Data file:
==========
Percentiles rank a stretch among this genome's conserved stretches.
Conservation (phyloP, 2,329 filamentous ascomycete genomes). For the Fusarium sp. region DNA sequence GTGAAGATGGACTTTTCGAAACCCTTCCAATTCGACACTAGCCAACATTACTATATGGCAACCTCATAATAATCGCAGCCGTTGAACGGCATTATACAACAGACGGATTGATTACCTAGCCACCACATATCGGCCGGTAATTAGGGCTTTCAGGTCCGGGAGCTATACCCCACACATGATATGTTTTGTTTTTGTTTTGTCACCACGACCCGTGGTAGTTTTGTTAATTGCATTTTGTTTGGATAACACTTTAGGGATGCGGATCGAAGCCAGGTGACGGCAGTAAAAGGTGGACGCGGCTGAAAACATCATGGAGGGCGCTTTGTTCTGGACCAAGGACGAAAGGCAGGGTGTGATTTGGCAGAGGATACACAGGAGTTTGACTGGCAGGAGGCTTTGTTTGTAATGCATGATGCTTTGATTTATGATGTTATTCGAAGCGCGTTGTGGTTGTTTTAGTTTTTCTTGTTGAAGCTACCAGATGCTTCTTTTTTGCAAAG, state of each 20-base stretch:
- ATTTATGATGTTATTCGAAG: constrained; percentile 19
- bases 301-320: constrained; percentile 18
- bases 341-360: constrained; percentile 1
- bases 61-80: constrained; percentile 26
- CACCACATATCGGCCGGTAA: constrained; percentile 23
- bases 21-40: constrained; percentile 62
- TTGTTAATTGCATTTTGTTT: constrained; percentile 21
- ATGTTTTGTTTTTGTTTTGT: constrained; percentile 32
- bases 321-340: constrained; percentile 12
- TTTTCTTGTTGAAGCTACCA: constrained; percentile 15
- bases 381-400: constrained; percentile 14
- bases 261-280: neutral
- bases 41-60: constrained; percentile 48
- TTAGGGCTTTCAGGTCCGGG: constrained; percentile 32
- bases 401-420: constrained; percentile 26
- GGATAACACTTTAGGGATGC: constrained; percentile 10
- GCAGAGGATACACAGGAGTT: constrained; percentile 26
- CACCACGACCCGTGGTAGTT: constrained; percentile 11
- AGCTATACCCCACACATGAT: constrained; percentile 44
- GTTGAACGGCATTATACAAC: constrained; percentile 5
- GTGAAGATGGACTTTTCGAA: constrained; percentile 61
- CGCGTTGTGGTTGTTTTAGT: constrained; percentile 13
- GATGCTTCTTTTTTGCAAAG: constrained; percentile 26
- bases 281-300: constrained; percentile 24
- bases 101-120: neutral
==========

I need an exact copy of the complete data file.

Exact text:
Percentiles rank a stretch among this genome's conserved stretches.
Conservation (phyloP, 2,329 filamentous ascomycete genomes). For the Fusarium sp. region DNA sequence GTGAAGATGGACTTTTCGAAACCCTTCCAATTCGACACTAGCCAACATTACTATATGGCAACCTCATAATAATCGCAGCCGTTGAACGGCATTATACAACAGACGGATTGATTACCTAGCCACCACATATCGGCCGGTAATTAGGGCTTTCAGGTCCGGGAGCTATACCCCACACATGATATGTTTTGTTTTTGTTTTGTCACCACGACCCGTGGTAGTTTTGTTAATTGCATTTTGTTTGGATAACACTTTAGGGATGCGGATCGAAGCCAGGTGACGGCAGTAAAAGGTGGACGCGGCTGAAAACATCATGGAGGGCGCTTTGTTCTGGACCAAGGACGAAAGGCAGGGTGTGATTTGGCAGAGGATACACAGGAGTTTGACTGGCAGGAGGCTTTGTTTGTAATGCATGATGCTTTGATTTATGATGTTATTCGAAGCGCGTTGTGGTTGTTTTAGTTTTTCTTGTTGAAGCTACCAGATGCTTCTTTTTTGCAAAG, state of each 20-base stretch:
- ATTTATGATGTTATTCGAAG: constrained; percentile 19
- bases 301-320: constrained; percentile 18
- bases 341-360: constrained; percentile 1
- bases 61-80: constrained; percentile 26
- CACCACATATCGGCCGGTAA: constrained; percentile 23
- bases 21-40: constrained; percentile 62
- TTGTTAATTGCATTTTGTTT: constrained; percentile 21
- ATGTTTTGTTTTTGTTTTGT: constrained; percentile 32
- bases 321-340: constrained; percentile 12
- TTTTCTTGTTGAAGCTACCA: constrained; percentile 15
- bases 381-400: constrained; percentile 14
- bases 261-280: neutral
- bases 41-60: constrained; percentile 48
- TTAGGGCTTTCAGGTCCGGG: constrained; percentile 32
- bases 401-420: constrained; percentile 26
- GGATAACACTTTAGGGATGC: constrained; percentile 10
- GCAGAGGATACACAGGAGTT: constrained; percentile 26
- CACCACGACCCGTGGTAGTT: constrained; percentile 11
- AGCTATACCCCACACATGAT: constrained; percentile 44
- GTTGAACGGCATTATACAAC: constrained; percentile 5
- GTGAAGATGGACTTTTCGAA: constrained; percentile 61
- CGCGTTGTGGTTGTTTTAGT: constrained; percentile 13
- GATGCTTCTTTTTTGCAAAG: constrained; percentile 26
- bases 281-300: constrained; percentile 24
- bases 101-120: neutral